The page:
Walmart is taking its new emphasis on local and organic food to a radical level, the mega-retailer announced today. Ten Walmart Supercenters around the country will soon begin onsite homesteading programs, using rooftop gardens to grow produce and converting parking lots of grassland to raise the meat sold in the stores. The program’s mission is two-fold: to greatly reduce the farm-to-fork carbon emissions associated with the food it sells and to offer its customers a means of playing a more active role in the food’s procurement.
“We’re looking for ways of putting our massive stores and parking lots to better use, and to somehow work them into our sustainability initiatives,” said a Walmart spokesperson, who added that the specific idea came from an associate in a Nebraska Supercenter who was raised on a sprawling family farm on the very parcel of land on which the store is located. “My forefathers initially cultivated this land in the late 1800s–in fact they were among the first white settlers in the area and Willa Cather used them as reference characters in her novel O Pioneers!” explained the associate, Bernard Burden. “So it’s fitting that this store should be one of the sites for Walmart’s homesteading initiative. Makes me proud.”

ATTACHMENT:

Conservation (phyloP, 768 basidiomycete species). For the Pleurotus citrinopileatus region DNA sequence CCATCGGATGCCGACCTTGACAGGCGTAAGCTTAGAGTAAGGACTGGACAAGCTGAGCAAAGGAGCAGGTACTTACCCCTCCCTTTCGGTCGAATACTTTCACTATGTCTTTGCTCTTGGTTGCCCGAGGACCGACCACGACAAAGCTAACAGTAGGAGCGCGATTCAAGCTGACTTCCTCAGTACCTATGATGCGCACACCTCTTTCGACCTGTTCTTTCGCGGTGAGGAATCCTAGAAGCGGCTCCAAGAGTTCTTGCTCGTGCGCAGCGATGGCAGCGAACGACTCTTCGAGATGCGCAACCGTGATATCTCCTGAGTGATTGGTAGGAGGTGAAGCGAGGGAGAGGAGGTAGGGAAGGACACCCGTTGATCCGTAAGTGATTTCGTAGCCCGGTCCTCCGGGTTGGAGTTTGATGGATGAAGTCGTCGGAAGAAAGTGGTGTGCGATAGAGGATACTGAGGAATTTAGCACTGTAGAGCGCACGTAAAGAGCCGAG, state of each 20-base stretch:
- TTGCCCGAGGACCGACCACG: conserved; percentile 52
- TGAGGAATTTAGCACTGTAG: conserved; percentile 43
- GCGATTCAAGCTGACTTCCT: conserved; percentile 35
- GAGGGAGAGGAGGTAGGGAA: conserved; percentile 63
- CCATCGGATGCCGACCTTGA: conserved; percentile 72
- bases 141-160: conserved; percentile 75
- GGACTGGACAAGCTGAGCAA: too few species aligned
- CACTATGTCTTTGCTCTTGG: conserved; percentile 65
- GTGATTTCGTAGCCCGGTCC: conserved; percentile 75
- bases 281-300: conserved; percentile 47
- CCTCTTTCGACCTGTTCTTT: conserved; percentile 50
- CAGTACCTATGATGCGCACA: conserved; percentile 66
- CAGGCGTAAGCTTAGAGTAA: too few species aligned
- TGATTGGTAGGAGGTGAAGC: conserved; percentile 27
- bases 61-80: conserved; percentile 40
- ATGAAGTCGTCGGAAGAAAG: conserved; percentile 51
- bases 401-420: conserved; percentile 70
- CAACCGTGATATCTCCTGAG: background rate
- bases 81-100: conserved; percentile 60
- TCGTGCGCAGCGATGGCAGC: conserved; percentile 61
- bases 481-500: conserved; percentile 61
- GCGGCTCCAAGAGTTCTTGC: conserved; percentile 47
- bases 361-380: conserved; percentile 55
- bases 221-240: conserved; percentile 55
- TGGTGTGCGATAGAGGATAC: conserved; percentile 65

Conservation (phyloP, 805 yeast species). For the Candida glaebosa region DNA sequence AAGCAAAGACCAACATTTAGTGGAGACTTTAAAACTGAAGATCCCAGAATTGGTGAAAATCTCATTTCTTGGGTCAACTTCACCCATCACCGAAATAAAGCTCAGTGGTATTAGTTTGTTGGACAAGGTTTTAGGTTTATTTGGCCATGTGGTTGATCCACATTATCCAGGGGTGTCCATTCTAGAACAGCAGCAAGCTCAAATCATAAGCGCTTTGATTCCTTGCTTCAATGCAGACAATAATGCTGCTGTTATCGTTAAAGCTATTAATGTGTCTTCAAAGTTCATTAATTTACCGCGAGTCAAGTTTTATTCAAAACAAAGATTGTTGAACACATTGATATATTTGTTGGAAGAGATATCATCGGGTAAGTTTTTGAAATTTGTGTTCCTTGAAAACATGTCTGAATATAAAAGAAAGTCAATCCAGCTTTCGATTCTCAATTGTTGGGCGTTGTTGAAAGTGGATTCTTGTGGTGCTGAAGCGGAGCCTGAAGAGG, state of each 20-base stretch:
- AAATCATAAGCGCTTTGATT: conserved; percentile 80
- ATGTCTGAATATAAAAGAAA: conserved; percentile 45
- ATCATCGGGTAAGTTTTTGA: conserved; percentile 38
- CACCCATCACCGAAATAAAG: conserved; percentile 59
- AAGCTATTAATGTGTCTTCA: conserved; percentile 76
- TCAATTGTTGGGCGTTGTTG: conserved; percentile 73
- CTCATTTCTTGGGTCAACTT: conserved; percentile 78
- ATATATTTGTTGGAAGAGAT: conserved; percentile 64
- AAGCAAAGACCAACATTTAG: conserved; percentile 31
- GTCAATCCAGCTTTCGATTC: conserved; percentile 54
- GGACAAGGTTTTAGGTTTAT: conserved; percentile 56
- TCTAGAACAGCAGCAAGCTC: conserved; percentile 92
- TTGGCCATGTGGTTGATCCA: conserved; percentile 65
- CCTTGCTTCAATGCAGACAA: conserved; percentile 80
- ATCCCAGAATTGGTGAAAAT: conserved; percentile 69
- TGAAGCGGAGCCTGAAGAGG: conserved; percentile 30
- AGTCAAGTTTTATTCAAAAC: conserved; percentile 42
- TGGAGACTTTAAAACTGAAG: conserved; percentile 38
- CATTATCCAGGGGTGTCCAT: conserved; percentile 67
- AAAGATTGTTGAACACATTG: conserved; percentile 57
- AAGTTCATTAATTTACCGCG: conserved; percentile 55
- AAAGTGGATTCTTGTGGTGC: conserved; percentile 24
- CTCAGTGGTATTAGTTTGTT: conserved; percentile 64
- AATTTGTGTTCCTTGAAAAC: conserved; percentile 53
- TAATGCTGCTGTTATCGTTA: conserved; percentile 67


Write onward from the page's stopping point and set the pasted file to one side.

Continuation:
As part of the program, Walmart is also launching a program by which customers will have the opportunity to learn how the meat and poultry sold in the stores is procured. The stores will offer classes in animal husbandry and hands-on courses in which shoppers will learn how to slaughter and dress meat and poultry at an onsite abattoir.
This hyper-local food initiative was welcome news to shoppers we spoke with in a Supercenter in Yakima, Washington, another one of the proposed pilot stores. “I used to hunt, but it’s so boring,” remarked Alice Waterston, from Ellensburg, Wash. “And sitting around in the cold, damp woods at the crack of dawn? No thanks. But learning how to slaughter and dress a cow? How to pluck a chicken? These are great skills. Plus, I’ll have so much more appreciation for the food I eat–and I’ll still feel like the breadwinner in our family.”
Walmart, which points to the home improvement courses offered at Home Depot as a model for the homesteading classes, says it will also build monorails at the pilot locations to provide an easy way for shoppers from nearby urban centers to get to the stores. The monorails will be powered by a mixture of hydrogen fuel cells, photovoltaic panels and pedal-power (each seat inside the train will double as a stationary bike). Since the parking areas will be shrinking substantially at the pilots stores, these monorails will also accommodate customers who used to regularly drive to the stores.